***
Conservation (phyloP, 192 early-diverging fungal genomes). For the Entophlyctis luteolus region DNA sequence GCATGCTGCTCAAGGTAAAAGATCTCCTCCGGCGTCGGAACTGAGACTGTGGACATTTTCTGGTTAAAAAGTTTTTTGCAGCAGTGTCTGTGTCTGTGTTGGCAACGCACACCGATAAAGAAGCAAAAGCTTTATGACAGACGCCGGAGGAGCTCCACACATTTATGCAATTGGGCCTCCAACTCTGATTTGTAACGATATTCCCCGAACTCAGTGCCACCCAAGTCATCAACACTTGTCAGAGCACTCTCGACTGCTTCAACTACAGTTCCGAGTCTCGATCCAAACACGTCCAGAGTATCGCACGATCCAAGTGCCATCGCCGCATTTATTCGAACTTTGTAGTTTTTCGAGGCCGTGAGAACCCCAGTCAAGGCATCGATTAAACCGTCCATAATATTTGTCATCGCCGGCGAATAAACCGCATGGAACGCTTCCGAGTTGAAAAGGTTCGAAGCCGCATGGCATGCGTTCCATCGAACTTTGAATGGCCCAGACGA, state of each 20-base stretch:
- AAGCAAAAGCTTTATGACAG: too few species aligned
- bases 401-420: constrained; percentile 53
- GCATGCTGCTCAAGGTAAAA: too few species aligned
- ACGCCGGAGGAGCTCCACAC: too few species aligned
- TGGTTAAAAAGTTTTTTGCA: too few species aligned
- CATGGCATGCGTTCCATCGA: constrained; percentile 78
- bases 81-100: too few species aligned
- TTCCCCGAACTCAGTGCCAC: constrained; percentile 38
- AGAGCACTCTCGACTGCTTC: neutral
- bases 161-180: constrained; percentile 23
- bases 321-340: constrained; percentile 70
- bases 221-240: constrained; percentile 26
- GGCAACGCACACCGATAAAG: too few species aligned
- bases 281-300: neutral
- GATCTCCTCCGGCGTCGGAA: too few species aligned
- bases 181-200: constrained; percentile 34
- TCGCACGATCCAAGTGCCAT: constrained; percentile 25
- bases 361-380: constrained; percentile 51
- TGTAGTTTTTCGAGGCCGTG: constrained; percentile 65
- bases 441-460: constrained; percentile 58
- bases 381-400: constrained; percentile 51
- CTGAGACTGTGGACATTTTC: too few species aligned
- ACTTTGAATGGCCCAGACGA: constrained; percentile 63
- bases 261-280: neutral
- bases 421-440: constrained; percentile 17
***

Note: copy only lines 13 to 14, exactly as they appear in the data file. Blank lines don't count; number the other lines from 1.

- bases 221-240: constrained; percentile 26
- GGCAACGCACACCGATAAAG: too few species aligned